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NDRC action plan to boost price reform

By OUYANG SHIJIA | China Daily | Updated: 2021-05-26 08:45

An employee works at a copper processing plant in Dongyang, Zhejiang province. [Photo by BAO KANGXUAN/FOR CHINA DAILY]

Measures part of efforts to curb wild swings in key commodities in 2021-25

China's top economic regulator said on Tuesday that it would further deepen price reforms during the 14th Five-Year Plan period (2021-25) as part of ongoing efforts to curb unreasonable price swings in key commodities such as iron ore and copper.

The country will improve the monitoring, forecasting and early warning systems for key commodities and strengthen price regulation over important goods such as grains, oil, meat, eggs, wheat and iron ore, according to an action plan released by the National Development and Reform Commission.

The NDRC said it was necessary to handle the price swings in commodities such as iron ore, copper and corn in a better manner and said comprehensive and timely regulatory measures will help strengthen market expectations.

According to the regulator, China will continue to promote price reforms in the energy sector, especially in the power transmission and distribution sector, improve the pricing mechanism for new energy such as wind and photovoltaic power, and implement differential and tiered power prices for energy-intensive and highly-polluting industries to promote carbon reduction.

According to the plan, more efforts will also be made for price reforms in the water sector including further improvements in the sewage treatment charging system and speeding up of public service price reforms.

The new plan comes after the NDRC along with four other central departments held a meeting on Sunday to discuss the recent commodity price hikes and urged key enterprises in the sector to maintain normal market order.

Premier Li Keqiang said during a recent State Council executive meeting that the government must carefully analyze the reasons for the recent commodity price increases and adopt a targeted and holistic approach to the situation.

Experts said the current price increases in China are a result of multiple factors such as the overhang from global price rises and the rampant speculation in the market. The government's efforts to further strengthen price regulation over key commodities will help stabilize the industrial chain and maintain economic stability, they said.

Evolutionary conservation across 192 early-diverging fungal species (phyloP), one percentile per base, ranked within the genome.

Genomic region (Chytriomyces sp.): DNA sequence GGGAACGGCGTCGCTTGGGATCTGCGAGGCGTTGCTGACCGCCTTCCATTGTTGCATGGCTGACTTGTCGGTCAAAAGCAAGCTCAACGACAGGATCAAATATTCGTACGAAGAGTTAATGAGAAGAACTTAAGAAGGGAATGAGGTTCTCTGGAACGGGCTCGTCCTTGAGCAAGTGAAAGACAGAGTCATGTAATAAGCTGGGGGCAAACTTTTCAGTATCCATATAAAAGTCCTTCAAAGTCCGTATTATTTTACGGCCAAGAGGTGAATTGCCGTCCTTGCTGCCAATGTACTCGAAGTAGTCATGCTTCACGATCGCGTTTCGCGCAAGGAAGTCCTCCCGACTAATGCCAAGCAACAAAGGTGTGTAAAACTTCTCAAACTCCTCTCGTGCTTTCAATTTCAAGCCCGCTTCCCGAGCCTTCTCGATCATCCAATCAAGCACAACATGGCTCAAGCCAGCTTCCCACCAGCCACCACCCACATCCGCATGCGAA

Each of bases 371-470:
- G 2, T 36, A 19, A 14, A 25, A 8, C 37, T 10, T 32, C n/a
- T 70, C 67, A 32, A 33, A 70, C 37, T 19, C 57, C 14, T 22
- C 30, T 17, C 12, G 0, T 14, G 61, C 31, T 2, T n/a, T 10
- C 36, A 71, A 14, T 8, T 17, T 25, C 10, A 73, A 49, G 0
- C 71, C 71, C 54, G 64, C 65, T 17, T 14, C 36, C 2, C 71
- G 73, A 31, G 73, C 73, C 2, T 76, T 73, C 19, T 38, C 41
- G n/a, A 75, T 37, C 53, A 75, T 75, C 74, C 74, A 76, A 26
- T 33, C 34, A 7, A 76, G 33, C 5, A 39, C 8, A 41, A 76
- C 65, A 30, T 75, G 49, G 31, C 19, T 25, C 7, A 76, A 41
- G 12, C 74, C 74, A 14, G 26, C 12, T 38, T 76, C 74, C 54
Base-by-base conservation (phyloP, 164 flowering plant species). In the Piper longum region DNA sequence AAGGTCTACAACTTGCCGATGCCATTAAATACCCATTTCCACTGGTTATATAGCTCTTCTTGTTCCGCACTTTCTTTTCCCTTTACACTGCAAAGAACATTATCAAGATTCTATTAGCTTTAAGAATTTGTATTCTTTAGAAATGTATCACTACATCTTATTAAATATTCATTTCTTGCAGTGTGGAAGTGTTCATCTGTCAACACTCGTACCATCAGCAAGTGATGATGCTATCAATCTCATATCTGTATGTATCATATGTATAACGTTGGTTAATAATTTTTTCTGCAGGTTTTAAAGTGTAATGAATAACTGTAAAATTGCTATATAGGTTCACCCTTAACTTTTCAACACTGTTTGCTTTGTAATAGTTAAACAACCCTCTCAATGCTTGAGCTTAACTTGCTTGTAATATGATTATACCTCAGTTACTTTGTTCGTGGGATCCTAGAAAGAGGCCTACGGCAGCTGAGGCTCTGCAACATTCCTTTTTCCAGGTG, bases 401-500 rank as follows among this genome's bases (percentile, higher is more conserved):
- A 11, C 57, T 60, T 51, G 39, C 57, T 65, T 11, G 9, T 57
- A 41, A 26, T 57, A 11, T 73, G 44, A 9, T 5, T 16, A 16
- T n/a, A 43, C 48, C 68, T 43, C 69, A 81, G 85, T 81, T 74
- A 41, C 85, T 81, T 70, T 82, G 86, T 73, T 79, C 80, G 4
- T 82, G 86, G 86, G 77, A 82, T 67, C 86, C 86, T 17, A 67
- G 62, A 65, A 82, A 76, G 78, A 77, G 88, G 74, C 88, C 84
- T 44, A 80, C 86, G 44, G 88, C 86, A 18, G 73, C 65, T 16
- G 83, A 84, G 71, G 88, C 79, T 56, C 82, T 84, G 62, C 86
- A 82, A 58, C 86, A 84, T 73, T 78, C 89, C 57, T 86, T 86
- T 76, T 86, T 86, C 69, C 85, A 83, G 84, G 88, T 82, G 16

Wu Chaoming, chief economist at Chasing Securities, said the government's continued efforts to maintain stable commodity prices reiterate its firm intent to ensure "six priorities" and stability in six areas for steady economic momentum, which will help lessen the pressure on companies in midstream and downstream sectors.

Zhou Maohua, an analyst at China Everbright Bank's financial market department, said the current price rally would not last for a long time.

"The price increase is mainly due to short-term factors such as the strong stimulus policies announced by governments in Europe and the United States. In the medium to long term, we will still see overcapacity in global commodities. In addition, prices of industrial raw materials, such as copper and nonferrous metals, are close to a 10-year high, and the global economy will slowly recover in the long run," Zhou said.

He added that the government's new steps such as strengthening regulation and cracking down on market violations will keep commodity prices stable and prevent rapid price increases from being passed on to consumers.

According to the NDRC, China will strive to deepen price mechanism reforms for green development with an eye on achieving its goals of peaking carbon emissions by 2030 and reaching carbon neutrality by 2060. By 2025, prices in competitive areas and fields will be mainly determined by the market, and a pricing policy mechanism that meets the requirements for high-quality development will be established.

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